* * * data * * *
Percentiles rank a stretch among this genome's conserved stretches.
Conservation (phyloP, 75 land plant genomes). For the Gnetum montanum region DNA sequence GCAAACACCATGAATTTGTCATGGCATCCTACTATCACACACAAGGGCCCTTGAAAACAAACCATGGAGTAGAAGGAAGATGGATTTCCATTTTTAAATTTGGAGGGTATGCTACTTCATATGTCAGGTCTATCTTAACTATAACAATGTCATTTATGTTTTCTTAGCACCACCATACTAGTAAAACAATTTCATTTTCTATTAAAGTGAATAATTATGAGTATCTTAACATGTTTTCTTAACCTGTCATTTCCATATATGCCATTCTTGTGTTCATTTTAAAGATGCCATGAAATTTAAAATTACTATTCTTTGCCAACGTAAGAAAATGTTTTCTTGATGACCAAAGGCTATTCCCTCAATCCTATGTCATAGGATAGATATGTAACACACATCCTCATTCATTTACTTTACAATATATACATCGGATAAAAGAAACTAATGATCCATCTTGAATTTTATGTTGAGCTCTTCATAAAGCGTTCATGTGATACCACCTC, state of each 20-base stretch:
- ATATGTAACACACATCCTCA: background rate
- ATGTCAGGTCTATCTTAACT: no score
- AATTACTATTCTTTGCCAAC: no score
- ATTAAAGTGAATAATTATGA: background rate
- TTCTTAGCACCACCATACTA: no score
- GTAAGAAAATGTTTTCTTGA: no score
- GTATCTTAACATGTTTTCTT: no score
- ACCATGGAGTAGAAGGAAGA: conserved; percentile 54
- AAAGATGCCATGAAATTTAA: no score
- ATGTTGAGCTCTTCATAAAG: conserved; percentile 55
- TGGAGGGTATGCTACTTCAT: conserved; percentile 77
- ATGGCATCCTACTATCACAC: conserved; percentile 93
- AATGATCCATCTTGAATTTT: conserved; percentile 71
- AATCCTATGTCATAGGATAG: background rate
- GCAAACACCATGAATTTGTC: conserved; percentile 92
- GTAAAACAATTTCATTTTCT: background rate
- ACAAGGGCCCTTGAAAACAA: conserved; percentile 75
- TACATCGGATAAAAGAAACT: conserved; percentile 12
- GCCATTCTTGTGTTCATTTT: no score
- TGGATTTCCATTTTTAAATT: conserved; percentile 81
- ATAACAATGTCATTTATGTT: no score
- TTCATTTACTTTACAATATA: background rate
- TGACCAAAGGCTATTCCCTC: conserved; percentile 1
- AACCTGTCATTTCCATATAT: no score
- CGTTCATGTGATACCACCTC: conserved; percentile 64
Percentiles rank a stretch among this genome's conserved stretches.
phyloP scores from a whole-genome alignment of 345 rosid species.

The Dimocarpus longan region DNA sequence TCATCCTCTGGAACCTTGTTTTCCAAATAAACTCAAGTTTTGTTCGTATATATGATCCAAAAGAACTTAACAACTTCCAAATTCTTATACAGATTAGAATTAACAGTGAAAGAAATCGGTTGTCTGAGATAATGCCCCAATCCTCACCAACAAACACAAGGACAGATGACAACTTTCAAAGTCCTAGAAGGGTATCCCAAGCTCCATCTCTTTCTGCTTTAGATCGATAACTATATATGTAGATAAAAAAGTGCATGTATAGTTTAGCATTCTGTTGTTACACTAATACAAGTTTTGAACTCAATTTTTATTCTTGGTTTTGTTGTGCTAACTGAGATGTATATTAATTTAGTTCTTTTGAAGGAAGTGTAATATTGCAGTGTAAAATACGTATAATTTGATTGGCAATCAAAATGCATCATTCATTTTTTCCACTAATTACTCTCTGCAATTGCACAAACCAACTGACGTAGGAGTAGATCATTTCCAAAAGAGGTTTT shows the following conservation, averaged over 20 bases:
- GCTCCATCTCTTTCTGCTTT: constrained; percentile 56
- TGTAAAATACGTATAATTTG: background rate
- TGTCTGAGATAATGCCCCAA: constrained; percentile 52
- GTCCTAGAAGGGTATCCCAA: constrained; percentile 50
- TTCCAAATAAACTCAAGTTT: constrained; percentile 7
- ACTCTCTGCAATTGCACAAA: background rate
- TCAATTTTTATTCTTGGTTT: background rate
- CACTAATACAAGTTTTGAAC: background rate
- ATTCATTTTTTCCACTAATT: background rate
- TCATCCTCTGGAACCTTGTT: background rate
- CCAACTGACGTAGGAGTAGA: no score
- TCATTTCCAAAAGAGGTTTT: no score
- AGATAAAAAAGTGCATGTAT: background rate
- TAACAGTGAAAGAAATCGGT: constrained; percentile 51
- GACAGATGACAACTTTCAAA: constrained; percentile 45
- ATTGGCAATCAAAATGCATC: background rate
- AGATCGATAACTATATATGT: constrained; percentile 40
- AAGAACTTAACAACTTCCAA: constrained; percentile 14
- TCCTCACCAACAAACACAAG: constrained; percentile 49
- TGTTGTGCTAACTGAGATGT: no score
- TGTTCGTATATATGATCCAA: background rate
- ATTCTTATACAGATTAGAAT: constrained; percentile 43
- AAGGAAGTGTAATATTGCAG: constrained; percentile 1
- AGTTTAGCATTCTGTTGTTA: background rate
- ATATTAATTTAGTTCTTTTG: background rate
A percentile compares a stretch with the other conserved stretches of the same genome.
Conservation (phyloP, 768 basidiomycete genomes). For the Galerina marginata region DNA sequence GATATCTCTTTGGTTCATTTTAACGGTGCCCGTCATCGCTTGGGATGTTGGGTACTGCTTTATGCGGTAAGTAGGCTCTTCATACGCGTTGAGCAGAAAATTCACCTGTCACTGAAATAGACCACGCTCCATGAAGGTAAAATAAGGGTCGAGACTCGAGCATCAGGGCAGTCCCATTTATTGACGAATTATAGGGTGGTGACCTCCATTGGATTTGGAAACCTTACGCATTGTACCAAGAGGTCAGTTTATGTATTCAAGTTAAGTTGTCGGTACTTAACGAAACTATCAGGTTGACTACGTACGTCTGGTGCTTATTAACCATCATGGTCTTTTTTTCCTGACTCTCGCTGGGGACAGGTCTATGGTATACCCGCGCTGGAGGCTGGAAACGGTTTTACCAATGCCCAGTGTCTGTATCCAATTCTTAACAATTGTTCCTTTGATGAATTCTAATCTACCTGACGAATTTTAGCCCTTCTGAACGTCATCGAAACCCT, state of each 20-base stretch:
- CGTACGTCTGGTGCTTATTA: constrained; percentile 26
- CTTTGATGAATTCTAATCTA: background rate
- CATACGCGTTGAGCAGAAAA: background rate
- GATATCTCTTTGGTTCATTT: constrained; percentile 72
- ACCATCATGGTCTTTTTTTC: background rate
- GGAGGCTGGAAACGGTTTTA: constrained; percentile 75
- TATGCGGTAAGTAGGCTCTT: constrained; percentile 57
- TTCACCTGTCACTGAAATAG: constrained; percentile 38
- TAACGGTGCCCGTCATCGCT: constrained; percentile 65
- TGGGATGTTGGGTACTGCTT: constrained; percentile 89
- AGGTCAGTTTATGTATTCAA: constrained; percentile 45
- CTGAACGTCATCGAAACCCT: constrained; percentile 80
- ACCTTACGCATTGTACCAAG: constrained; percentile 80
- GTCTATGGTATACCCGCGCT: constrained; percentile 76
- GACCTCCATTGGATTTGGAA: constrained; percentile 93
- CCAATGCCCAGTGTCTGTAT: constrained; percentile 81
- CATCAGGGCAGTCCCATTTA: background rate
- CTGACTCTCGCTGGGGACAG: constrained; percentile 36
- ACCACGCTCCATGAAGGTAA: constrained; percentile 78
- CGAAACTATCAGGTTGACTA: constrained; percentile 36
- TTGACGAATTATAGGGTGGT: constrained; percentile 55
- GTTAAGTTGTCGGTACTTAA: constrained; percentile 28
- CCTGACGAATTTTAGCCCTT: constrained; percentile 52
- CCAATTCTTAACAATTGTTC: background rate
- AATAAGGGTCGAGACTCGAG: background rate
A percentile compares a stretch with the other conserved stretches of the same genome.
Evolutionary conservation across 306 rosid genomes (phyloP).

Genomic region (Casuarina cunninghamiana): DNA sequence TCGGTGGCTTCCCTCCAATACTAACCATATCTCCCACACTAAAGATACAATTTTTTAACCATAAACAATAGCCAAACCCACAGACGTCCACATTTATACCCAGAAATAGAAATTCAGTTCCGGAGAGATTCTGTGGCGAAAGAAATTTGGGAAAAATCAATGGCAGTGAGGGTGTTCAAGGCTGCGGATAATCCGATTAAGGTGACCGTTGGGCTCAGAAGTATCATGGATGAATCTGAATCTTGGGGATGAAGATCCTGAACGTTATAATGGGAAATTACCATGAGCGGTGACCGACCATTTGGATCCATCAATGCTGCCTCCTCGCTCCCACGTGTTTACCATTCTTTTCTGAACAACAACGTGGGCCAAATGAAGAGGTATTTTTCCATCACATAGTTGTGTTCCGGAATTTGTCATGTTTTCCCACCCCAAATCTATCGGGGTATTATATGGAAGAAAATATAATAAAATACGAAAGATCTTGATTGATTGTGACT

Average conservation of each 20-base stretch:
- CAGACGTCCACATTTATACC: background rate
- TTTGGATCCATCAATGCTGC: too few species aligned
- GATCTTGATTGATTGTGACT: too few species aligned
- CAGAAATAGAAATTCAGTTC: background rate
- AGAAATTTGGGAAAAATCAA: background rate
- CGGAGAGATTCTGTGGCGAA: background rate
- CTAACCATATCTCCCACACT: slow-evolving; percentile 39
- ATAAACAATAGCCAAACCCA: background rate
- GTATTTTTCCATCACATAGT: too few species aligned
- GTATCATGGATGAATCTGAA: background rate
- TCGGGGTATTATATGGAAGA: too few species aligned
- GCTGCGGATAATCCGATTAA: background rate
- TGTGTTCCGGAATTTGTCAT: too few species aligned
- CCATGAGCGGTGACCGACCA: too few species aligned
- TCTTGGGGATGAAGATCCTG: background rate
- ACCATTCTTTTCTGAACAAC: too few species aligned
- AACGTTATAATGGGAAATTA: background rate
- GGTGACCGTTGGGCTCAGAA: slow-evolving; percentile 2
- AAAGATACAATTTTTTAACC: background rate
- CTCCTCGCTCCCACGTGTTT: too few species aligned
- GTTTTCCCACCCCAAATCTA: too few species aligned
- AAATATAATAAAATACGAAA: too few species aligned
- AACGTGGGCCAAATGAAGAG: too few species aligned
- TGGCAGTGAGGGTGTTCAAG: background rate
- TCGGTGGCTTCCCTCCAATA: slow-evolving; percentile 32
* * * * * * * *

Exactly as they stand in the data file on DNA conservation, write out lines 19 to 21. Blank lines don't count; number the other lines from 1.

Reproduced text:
- ACAAGGGCCCTTGAAAACAA: conserved; percentile 75
- TACATCGGATAAAAGAAACT: conserved; percentile 12
- GCCATTCTTGTGTTCATTTT: no score